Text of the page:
The Lenten Ambition Christ Wants Us To Have, Second Tuesday of Lent, March 3, 2015

Fr. Roger J. Landry
Holy Family Church, New York, NY
Tuesday of the Second Week of Lent
Memorial of St. Katherine Drexel
March 3, 2015
Is 1:10.16-20, Ps 50, Mt 23:1-12


To listen to an audio recording of today’s homily please click below: 


The following points were attempted in the homily:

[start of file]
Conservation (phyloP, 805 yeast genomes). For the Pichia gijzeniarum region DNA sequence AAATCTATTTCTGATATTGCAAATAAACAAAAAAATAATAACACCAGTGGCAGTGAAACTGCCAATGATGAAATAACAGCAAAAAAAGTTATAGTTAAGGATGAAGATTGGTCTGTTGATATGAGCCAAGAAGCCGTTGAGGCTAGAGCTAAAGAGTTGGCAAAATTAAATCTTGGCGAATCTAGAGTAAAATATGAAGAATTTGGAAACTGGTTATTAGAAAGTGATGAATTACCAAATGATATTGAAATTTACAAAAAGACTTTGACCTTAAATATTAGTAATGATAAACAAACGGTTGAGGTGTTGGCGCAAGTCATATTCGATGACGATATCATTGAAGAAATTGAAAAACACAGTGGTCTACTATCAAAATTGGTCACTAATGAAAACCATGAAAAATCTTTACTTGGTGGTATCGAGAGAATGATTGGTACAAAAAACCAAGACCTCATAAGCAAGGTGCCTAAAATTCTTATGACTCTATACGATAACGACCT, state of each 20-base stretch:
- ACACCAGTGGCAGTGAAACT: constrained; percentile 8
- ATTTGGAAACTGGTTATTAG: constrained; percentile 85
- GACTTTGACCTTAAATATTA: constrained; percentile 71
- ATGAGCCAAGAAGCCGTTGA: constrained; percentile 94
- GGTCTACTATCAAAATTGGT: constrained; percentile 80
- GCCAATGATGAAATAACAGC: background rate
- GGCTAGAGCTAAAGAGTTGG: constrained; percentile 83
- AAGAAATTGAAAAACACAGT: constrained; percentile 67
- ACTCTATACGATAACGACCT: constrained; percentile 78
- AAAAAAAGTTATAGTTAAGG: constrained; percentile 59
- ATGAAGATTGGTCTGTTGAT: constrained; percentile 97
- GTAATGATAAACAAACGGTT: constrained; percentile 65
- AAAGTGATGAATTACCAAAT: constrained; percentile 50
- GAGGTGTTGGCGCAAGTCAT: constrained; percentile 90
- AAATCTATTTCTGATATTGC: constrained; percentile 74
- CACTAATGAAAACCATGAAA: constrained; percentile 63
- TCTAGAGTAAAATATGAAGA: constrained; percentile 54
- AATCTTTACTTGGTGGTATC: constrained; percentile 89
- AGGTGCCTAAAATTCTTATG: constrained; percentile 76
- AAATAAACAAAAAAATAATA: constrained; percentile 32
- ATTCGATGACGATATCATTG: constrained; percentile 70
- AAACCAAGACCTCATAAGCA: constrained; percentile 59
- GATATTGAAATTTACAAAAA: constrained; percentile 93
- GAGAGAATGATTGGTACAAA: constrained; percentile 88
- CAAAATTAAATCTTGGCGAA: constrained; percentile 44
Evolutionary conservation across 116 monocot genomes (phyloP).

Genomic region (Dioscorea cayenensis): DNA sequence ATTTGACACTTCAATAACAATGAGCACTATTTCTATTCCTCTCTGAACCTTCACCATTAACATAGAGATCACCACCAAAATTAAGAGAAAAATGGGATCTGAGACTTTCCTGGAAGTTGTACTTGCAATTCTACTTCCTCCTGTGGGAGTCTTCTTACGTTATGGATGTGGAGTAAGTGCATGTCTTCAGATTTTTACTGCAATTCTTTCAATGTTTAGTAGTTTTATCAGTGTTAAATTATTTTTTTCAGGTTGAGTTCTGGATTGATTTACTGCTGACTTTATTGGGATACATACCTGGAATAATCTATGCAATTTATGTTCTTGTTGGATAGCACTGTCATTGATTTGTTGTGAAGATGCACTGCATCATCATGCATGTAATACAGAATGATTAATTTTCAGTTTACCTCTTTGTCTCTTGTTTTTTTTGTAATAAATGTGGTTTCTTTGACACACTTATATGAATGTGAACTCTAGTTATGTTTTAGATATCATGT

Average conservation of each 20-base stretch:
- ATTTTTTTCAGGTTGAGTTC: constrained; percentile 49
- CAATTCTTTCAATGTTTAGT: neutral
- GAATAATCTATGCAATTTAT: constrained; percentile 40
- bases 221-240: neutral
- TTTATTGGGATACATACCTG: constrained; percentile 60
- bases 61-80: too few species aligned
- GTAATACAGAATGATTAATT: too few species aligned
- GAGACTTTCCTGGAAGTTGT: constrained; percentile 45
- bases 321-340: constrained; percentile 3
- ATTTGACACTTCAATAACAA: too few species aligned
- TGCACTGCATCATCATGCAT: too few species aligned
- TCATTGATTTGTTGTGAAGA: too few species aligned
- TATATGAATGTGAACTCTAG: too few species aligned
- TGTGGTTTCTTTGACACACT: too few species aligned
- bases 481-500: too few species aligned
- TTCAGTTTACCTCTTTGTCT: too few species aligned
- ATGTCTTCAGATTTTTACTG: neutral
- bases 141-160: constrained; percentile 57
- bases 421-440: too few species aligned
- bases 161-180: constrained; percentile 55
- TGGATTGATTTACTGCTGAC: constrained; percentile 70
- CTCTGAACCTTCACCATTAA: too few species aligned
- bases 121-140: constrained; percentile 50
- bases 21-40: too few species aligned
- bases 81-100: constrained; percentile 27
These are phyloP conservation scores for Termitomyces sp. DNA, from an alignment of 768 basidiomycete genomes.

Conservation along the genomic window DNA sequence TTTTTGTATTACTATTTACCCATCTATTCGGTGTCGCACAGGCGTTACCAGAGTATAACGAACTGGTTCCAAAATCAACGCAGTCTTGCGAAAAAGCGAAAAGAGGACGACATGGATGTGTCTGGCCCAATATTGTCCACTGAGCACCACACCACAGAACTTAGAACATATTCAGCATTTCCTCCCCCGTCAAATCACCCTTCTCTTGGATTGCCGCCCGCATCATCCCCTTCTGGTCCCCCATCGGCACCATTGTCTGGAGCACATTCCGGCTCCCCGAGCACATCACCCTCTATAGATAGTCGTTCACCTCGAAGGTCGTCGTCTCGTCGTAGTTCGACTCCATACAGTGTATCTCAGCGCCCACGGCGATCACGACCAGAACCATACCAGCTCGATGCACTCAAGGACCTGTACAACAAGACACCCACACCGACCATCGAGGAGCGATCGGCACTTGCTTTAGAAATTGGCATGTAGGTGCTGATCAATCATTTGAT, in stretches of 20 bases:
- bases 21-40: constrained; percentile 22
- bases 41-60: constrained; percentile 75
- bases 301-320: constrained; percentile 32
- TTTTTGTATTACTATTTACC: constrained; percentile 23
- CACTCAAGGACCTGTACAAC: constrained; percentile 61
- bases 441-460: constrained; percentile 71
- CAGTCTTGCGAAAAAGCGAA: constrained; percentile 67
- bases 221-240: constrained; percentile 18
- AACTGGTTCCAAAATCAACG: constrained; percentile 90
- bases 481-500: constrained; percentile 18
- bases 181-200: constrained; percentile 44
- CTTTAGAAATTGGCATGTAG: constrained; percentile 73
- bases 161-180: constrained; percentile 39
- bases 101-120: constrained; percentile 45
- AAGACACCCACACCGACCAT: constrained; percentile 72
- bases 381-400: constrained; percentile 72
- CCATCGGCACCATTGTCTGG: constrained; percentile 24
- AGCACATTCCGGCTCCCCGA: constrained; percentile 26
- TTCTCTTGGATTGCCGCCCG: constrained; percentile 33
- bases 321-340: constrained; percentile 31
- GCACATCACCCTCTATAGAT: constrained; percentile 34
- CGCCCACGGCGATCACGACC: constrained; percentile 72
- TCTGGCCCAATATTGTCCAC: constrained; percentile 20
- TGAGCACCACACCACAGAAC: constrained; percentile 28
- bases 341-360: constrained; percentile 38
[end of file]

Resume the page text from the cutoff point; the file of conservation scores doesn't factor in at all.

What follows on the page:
• Jesus gave us the program for Lent on Ash Wednesday when he announced “Repent and Believe,” to “Turn away from sin and believe in the Gospel.” Lent is a time for conversion and holiness. Very often we think that the conversion that’s needed is merely turning away from a bad life, from sin, from evil. But that’s just the first stage of conversion. Conversion is a continual process of “turning with” (con-vertere) the Lord. One of the clearest distinctions I’ve ever heard of the stages of this process happened in the life of St. Augustine. Back in 2007, Pope Benedict describes three different stages in St. Augustine’s conversion. The first was the most famous, leaving a sinful life shacking up with a concubine, praying “give me chastity but not yet,” having a child out of wedlock, using his extraordinary intellectual gifts to make fun of his mother and believers, etc. But St. Augustine’s conversion continued. After he had founded a monastery and was cranking out books, God called him deeper. He was summoned to become the preacher — basically coadjutor — of the Bishop of Hippo, and realized that he needed to convert from a sense of serving God as he pleased rather than serving God as God pleased. “Christ died for all,” St. Paul wrote in his letter to the Corinthians, “so that those who live should not live for themselves, but for him who died for them” (2 Cor 5:15). He had already ceased a life of serious commissions of sin, but he still needed to learn how to love. The third and final stage of his conversion was humbly to grasp that he needed to live by God’s mercy who forgives every day, that he couldn’t work by his own power but only by God’s. Similarly for us we, too, need to progress in this continual conversion during Lent.